SAN DIEGO — Eleven additional deaths were reported in San Diego last week, bringing this season’s total to 50, the County Health and Human Services Agency announced Wednesday.
The ages of the new flu deaths ranged from 53 to 80 years of age and all had underlying medical conditions.
The number of new lab-confirmed influenza cases dropped again last week, a sign that flu activity might be easing in San Diego. A total of 1,702 cases were reported in the region last week, compared to 1,884 the previous week.
“Of the 11 influenza deaths reported last week, only two occurred last week,” said Wilma Wooten, M.D., M.P.H., County public health officer. “The fact that flu cases continued to decline could be a sign that influenza has peaked in San Diego. However, the flu is very unpredictable, and we could see case increases in the weeks to come.”
The County Health and Human Services Agency publishes the Influenza Watch weekly report, which tracks key flu indicators and summarizes influenza surveillance in the region.
For the week ending Feb. 1, 2020, the report shows the following:
- Emergency department visits for influenza-like illness: 8% of all visits (compared to 8% the previous week)
- Total influenza deaths to date: 50 (compared to 24 at this time last season)
- Total lab-confirmed cases to date: 13,569 (compared to 3,938 last season)
When to Seek Medical Help
People with influenza-like symptoms continue to crowd local emergency departments and are taxing some hospitals.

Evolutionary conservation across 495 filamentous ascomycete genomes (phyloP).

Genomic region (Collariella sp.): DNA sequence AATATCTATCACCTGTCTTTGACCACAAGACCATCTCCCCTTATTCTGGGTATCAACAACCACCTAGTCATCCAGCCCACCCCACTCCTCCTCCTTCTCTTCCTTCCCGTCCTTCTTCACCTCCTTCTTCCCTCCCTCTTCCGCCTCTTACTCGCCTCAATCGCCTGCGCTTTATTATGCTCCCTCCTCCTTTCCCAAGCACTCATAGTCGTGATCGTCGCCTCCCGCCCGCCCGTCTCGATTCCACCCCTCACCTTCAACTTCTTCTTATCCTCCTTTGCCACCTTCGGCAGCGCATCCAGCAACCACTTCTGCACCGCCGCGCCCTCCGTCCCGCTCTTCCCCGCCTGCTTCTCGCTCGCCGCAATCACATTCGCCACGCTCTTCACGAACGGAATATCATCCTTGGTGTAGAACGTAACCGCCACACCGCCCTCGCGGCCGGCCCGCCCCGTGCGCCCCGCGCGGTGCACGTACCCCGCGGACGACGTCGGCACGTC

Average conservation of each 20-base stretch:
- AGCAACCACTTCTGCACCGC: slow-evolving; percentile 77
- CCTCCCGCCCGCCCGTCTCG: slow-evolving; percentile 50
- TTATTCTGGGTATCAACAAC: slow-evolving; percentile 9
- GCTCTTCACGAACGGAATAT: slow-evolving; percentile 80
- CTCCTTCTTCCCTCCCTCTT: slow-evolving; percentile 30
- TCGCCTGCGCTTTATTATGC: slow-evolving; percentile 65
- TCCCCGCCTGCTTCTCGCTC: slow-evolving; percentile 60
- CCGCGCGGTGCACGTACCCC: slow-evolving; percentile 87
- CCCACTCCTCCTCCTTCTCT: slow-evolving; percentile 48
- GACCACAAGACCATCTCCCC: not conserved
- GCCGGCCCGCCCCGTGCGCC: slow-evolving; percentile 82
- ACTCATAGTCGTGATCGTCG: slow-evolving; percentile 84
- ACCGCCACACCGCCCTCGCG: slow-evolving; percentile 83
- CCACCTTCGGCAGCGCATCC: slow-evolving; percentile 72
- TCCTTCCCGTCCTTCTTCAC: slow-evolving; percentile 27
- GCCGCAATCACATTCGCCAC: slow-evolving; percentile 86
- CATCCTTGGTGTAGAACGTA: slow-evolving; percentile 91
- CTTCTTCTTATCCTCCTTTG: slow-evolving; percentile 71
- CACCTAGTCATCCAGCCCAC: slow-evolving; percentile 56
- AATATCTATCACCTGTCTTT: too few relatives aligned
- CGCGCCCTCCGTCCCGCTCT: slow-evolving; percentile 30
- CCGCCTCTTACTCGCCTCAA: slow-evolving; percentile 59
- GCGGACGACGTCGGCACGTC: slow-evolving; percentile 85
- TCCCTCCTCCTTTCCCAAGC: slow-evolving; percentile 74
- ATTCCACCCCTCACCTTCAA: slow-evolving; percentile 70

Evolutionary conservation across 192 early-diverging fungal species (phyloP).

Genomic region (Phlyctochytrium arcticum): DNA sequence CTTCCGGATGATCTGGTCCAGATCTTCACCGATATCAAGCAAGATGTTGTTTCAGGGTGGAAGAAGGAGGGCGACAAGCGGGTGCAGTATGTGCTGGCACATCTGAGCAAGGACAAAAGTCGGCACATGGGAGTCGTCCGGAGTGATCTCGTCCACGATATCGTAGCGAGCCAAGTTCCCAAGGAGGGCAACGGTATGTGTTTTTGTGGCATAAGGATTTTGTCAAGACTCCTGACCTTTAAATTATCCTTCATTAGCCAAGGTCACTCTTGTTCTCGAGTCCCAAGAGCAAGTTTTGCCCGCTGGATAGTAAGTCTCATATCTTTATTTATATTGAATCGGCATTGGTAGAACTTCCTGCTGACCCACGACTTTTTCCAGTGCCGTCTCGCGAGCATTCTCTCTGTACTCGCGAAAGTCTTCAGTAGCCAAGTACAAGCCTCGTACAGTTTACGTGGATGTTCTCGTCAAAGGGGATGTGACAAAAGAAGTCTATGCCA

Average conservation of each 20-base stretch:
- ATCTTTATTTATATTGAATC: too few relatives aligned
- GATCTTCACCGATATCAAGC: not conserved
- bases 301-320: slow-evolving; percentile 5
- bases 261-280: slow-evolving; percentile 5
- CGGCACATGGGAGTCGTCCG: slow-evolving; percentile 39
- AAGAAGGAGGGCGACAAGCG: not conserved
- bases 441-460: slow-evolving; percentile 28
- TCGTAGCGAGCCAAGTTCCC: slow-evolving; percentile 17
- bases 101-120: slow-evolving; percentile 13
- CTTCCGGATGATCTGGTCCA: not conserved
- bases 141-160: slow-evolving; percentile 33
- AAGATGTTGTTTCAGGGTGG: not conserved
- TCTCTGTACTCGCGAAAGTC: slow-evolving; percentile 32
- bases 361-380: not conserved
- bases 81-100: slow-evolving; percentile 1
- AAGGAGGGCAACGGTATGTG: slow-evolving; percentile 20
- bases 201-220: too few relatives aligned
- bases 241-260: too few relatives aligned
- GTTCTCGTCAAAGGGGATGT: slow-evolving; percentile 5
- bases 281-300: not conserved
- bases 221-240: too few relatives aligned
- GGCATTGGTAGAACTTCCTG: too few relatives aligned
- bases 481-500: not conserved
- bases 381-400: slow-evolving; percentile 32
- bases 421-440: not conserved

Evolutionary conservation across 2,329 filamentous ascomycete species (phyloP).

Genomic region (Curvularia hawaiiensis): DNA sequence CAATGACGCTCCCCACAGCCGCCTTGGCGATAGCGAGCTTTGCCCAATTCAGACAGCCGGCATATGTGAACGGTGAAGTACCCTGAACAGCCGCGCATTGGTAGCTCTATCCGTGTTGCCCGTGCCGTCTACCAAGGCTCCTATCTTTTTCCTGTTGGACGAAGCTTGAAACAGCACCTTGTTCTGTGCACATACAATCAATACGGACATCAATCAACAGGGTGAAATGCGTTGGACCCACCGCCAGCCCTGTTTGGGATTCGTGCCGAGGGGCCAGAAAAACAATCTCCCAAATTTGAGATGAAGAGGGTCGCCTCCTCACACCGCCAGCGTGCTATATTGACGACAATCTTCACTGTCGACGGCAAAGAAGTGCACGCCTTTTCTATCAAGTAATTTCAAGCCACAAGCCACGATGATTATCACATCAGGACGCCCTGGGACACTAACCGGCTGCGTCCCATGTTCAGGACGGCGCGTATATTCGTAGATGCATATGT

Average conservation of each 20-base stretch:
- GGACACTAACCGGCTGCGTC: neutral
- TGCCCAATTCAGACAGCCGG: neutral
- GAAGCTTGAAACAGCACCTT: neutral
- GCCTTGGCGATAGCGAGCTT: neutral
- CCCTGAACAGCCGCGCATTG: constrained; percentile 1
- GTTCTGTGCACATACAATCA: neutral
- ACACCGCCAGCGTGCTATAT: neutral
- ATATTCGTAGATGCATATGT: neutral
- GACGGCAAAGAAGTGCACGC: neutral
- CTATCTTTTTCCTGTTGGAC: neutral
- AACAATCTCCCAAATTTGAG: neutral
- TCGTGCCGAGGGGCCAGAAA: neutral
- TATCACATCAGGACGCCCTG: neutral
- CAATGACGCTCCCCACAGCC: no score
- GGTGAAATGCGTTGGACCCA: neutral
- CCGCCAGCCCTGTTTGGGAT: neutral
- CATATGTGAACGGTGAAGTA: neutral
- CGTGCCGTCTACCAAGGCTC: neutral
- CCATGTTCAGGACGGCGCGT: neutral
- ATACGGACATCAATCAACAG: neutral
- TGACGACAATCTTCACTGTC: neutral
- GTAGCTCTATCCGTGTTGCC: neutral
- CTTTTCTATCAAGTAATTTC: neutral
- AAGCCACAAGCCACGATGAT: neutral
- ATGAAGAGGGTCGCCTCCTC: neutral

County health officials are encouraging people who are sick to first contact their health care provider by telephone or arrange an urgent appointment. You should go to an emergency department when you have any of the following symptoms:
- Difficulty breathing or shortness of breath
- Chest pain or abdominal pain
- Sudden dizziness
- Severe or persistent vomiting
- Flu-like symptoms that appear to get better, but then return with a fever and worse cough
How to Prevent the Flu
The Centers for Disease Control and Prevention recommends that everyone 6 months and older get a flu shot every year. It takes about two weeks for immunity to develop.
Flu vaccination is especially important for people who are at high risk of developing serious complications from influenza. They include:
- People with chronic medical conditions like asthma, diabetes and lung disease, even if symptoms are under control
- Pregnant women
- People aged 65 years and older
- People who live with or care for others who are at higher risk
In addition to getting vaccinated, people should also do the following to avoid getting sick:
- Wash hands thoroughly and often
- Use hand sanitizers
- Stay away from sick people
- Avoid touching your eyes, nose, and mouth
- Clean commonly touched surfaces
- If you are sick, stay home and avoid contact with others
The flu vaccine is available at doctors’ offices and retail pharmacies. If you don’t have medical insurance, you can go to a County public health center to get vaccinated. For a list of locations, visit www.sdiz.org or call 211 San Diego.